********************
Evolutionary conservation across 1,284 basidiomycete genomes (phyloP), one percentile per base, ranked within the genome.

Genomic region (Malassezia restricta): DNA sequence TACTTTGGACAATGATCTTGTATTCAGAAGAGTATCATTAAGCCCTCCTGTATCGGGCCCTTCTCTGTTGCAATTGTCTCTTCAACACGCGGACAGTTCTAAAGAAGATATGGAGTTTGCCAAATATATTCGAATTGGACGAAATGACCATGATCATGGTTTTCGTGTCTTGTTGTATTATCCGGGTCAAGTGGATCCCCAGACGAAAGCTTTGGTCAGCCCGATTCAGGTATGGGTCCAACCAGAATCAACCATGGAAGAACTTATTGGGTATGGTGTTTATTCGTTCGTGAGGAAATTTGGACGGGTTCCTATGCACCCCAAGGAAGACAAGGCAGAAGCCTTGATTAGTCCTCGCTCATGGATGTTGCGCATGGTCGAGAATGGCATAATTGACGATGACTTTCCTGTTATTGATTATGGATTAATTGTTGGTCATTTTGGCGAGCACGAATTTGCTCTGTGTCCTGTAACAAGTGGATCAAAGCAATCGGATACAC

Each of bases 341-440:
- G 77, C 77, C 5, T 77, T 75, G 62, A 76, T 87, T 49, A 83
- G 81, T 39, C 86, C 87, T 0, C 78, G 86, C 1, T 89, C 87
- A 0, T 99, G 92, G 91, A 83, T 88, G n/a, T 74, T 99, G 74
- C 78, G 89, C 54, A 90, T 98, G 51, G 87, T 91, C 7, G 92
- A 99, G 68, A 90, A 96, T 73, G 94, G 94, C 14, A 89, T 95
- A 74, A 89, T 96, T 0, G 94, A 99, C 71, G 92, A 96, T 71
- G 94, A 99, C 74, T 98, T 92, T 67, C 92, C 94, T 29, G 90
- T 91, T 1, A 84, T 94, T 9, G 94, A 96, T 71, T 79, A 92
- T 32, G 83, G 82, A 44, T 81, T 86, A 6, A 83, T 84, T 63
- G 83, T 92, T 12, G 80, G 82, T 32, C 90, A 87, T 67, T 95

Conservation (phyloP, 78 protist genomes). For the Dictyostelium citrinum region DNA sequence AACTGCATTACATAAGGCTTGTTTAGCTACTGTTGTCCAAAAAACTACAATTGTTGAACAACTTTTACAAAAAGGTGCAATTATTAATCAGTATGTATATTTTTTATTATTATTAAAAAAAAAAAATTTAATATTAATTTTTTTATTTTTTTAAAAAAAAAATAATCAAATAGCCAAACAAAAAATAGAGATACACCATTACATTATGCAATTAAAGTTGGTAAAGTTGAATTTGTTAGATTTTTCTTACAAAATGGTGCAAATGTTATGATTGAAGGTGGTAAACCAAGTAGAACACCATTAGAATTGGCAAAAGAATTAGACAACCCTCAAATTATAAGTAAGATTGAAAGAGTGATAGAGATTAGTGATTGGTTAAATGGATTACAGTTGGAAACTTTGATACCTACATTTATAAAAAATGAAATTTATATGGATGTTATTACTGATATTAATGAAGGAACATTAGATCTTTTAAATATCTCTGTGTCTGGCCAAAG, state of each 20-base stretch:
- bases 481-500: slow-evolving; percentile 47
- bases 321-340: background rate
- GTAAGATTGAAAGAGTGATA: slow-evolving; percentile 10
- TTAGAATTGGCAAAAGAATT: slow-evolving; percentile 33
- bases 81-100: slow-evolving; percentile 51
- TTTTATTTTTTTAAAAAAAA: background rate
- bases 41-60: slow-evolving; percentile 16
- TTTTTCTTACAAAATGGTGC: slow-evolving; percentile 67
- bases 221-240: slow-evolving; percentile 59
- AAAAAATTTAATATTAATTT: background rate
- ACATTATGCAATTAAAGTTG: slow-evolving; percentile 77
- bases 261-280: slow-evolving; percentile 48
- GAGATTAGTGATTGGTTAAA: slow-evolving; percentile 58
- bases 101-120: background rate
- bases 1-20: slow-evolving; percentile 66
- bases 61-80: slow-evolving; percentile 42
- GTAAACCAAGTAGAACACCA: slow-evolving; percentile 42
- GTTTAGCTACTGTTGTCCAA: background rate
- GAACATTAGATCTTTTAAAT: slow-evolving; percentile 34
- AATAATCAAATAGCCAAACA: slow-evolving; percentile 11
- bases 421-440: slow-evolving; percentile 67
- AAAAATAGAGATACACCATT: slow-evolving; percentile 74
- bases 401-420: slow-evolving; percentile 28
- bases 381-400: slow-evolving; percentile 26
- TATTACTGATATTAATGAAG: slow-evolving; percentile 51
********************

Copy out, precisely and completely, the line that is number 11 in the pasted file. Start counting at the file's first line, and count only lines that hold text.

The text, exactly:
- T 91, T 1, A 84, T 94, T 9, G 94, A 96, T 71, T 79, A 92